Fruits of labour

HARVEST TIME: Now is a good time to  plant dormant fruit trees.

HARVEST TIME: Now is a good time to plant dormant fruit trees.

0
Have your say

When’s the best time to plant fruit trees and bushes? That’s yet another perennial poser for many a gardener who wants to do things just right.

Well, the answer is now, although if the soil isn’t frozen or too wet, bare-rooted fruit bushes and trees can be planted any time during their dormant season – which means right through winter and probably as late as March.

And container-grown plants are even more accommodating because they are ready to be planted out at any time – as long as the ground conditions are favourable – which, again means not too wet and not too cold.

If there’s still a bit of late-summer warmth in the soil, then even better.

But as in all things gardening, preparation is the key, and to have the best chance of success, get the soil into top condition. Dig a deep, wide hole (plenty big enough to hold the roots with a bit of room to spare), breaking up the subsoil and then incorporating plenty of well-rotted manure or compost.

If the tree you’re planting is grown on dwarfing rootstocks (check before you buy to make sure the tree will fit and grow comfortably in the space you’ve got in your garden) you’ll need to support it with a stake, so hammer this in before you actually plant your tree and then you’ll avoid damaging the precious roots.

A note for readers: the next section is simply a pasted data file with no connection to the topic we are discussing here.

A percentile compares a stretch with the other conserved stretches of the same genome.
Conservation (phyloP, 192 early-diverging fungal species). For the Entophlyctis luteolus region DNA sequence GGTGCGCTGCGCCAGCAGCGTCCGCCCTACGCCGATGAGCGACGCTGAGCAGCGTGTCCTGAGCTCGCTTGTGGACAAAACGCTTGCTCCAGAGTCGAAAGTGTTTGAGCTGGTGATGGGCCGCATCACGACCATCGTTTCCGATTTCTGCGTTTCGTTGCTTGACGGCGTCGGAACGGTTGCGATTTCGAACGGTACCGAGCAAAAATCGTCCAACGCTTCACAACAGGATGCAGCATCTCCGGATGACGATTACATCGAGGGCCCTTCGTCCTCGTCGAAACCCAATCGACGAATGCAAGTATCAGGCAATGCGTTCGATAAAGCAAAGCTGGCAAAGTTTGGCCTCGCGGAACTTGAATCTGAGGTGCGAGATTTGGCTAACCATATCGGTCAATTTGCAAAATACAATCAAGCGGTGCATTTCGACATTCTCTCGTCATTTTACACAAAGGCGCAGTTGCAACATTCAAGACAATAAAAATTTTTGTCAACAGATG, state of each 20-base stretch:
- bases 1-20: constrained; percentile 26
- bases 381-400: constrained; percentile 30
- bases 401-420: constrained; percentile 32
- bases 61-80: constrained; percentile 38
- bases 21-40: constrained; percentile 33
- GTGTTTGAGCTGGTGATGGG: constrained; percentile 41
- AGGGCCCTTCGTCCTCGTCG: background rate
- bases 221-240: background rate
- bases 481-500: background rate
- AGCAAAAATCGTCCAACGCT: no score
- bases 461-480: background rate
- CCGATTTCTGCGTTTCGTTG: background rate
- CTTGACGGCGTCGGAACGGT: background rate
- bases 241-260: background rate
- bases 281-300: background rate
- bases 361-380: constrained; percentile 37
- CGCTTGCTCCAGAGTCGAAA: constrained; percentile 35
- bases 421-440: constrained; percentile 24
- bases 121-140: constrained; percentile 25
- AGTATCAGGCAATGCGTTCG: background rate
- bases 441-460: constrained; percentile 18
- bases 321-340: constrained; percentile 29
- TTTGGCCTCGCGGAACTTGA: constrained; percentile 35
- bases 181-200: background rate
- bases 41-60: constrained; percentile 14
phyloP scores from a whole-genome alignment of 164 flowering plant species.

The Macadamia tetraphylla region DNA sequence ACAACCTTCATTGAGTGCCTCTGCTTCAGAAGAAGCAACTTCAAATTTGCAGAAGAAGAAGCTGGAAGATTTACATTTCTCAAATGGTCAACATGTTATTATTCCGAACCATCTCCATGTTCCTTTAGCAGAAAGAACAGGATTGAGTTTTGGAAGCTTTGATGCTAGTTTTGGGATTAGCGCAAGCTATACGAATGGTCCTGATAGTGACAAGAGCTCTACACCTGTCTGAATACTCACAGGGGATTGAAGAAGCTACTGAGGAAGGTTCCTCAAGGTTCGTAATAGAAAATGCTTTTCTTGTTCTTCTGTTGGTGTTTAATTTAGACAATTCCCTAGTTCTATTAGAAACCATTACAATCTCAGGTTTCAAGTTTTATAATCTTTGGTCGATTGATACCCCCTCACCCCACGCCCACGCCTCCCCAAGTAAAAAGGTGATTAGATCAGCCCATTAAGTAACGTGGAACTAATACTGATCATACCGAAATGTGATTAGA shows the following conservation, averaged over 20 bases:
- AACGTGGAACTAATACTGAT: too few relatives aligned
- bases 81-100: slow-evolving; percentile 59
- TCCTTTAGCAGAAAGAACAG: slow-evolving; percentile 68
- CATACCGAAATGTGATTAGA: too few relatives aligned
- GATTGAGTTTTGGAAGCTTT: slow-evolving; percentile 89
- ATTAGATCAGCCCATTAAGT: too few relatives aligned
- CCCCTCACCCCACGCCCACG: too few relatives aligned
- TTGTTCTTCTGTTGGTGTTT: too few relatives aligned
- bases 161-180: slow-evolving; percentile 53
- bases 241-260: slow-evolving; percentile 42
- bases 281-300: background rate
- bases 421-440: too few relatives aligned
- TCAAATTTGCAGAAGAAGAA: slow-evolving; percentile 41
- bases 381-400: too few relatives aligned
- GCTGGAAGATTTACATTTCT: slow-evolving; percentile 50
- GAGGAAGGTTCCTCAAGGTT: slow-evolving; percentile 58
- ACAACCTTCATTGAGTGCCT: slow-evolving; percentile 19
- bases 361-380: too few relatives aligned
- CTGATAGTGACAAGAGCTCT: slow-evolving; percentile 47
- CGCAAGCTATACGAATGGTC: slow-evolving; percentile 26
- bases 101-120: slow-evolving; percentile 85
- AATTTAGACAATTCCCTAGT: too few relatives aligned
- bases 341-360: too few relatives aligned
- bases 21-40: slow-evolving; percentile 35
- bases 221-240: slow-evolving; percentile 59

Any grafted fruit trees should be planted with the grafting joint above soil level; plant it below, and there’s a good chance the rootstock will start to root, which will affect the fruiting capacity of the tree. The graft is plain to see.

When the tree is in its new home, pack down the soil around the roots, filling in any potential air holes, and then tie the tree to its stake.

Over the following weeks, months and even years, you need to keep checking the tightness of the bond – too slack and it will allow the tree to rock; too tight and it will cut into the bark and damage the tree or provide a wound that can encourage infection.

When you’re happy with the tree and its tie, finish off the job by watering well and then applying a thick mulch of compost.

After that it’s a case of keeping an eye on your new charge – make it feel loved and it will, hopefully, reward you with years of wonderful harvests.

Back to the top of the page